Thursday evening I attended a prayer vigil for the father of a friend of ours. He was well known in his community (although I personally had never met him) so a very large crowd attended the vigil. Because I had not had an opportunity to see our grieving friend before the service began and because there were scores of people between us and the grieving family, and because those scores of people, for the most part were not grieving but enjoying the opportunity to see friends they evidently hadn’t seen in some time, I felt a disconnect from the proceedings at the front of the church. As a result I was an observer of place and events rather than a participant.
My initial reaction to both place an events was that this was oh, so typically American. It was a mongrel event: not purely Roman Catholic, but neither could it be called anything else.
It was at a Roman Catholic facility and the first thing I observed was how utterly un-Roman Catholic the worship space was. Architecturally it was an open auditorium in which the seating fanned out upward and concentrically from the stage area. If it weren’t for the stations of the cross, the statues of Mary and Joseph, and the crucifix hanging above the altar, I would have sworn that I was in a school auditorium or possibly a contemporary worship church building. It was difficult to even conceptualize the auditorium as a nave and the sunken stage as a sanctuary. And yet there on that stage was an altar and walking around the edge of that stage was a Roman Catholic priest.
The second thing I observed, which is typical of American funeral vigils, was the mixed crowd. Funeral directors loathe holding vigils in church buildings. Too many people who attend vigils do not understand how to act at a worship service in a church building. Crowd control for such an event is much easier for the funeral director when it is held at the funeral parlor. But this was a huge service and the crowd would not have fit into even the funeral home’s largest chapel. The majority of the crowd was Roman Catholic, but it was evident that a significant percentage had little to no clue what was going on.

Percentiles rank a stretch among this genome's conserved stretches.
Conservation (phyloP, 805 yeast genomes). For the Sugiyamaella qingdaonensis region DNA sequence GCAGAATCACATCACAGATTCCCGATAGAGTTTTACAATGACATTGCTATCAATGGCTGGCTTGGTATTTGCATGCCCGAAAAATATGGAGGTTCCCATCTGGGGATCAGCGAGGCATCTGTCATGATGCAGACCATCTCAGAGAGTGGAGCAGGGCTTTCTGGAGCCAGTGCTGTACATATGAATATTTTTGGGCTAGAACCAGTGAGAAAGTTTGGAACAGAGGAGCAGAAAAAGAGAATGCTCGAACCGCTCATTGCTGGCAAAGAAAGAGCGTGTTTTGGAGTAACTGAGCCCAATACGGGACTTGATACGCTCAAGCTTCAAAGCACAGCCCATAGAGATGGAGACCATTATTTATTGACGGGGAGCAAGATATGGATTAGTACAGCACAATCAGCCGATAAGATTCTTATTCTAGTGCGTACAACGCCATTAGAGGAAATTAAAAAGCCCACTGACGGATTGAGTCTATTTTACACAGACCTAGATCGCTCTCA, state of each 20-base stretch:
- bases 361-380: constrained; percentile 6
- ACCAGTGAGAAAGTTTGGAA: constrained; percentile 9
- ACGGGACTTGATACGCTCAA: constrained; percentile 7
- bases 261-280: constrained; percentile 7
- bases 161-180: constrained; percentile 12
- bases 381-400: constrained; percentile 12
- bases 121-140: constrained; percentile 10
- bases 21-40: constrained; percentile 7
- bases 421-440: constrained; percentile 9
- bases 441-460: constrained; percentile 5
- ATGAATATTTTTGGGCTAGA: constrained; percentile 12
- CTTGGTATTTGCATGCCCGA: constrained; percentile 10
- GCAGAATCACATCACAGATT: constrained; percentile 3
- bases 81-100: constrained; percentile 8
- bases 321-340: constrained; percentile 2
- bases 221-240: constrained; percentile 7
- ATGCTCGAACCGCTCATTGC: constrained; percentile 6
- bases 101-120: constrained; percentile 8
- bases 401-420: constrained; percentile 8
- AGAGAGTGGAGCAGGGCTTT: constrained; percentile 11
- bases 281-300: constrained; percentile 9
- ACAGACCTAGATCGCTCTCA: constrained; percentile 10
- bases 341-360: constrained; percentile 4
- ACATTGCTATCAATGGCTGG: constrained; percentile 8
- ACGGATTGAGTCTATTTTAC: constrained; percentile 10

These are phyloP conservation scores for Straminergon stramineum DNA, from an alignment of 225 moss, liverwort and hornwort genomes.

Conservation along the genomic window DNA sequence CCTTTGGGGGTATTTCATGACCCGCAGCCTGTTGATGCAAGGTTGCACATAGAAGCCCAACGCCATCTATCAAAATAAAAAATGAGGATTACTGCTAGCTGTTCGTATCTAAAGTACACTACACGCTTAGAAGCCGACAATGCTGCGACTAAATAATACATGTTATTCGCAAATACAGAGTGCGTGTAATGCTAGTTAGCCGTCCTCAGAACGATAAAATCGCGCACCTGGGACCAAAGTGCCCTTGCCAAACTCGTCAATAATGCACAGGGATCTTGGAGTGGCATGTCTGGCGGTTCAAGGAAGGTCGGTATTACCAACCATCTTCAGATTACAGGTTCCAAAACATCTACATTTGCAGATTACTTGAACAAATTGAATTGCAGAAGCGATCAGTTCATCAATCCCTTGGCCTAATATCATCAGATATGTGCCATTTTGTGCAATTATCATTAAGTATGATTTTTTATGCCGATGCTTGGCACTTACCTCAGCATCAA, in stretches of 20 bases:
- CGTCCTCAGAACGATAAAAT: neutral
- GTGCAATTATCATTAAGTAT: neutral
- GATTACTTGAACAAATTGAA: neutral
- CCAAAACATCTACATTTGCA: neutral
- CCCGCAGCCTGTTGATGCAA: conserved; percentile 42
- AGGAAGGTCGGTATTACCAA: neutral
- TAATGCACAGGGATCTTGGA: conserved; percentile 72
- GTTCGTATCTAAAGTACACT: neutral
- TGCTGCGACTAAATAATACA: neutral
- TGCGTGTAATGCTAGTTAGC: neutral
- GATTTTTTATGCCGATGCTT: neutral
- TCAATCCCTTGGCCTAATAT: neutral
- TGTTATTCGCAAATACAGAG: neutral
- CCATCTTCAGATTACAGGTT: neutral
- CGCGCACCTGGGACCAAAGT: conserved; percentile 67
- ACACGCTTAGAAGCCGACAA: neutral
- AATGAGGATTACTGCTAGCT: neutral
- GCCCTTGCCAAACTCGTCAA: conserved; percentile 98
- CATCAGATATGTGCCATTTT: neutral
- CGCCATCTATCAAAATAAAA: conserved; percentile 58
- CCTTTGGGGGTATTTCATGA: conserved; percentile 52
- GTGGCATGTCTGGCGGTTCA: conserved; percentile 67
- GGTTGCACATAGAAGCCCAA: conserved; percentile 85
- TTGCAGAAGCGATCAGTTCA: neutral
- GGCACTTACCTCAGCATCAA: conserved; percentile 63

The third thing which jumped out at me was the Knights of Columbus ritual, which immediately preceded the prayer vigil. In spite of the official history of the K of C, I’ve always considered them a bit of a mongrel organization – a proxy for the Masons – which Roman Catholic men wanted to join back in the late 19th century, but were (and still are) forbidden to do by church rules. I have always found Masonic funeral rituals (of which I have had to observe many), aside from their anti-Christian universalism, to be utterly silly, and Knights of Columbus funeral rituals, while at least Christian, doubly silly. Not only are they silly in their own right, they manage to be a caricature of their Masonic doppelgängers.
The granddaughter of the deceased was asked to sing a song, and she chose the Protestant staple, Amazing Grace. Granted, the distinction between Protestant and Roman Catholic music is no longer meaningful, but given the fact that the song was sung in this auditorium/Roman Catholic nave, to a congregation comprised of a mongrel mix of Roman Catholics, Eastern Orthodox, and friends from the community who were clueless about RC rubrics and responses, with two medieval “knights,” swords at attention, guarding the casket, the disconnect between this Evangelical experience song and a Roman Catholic funeral vigil was palpable for an observer of the proceedings such as me.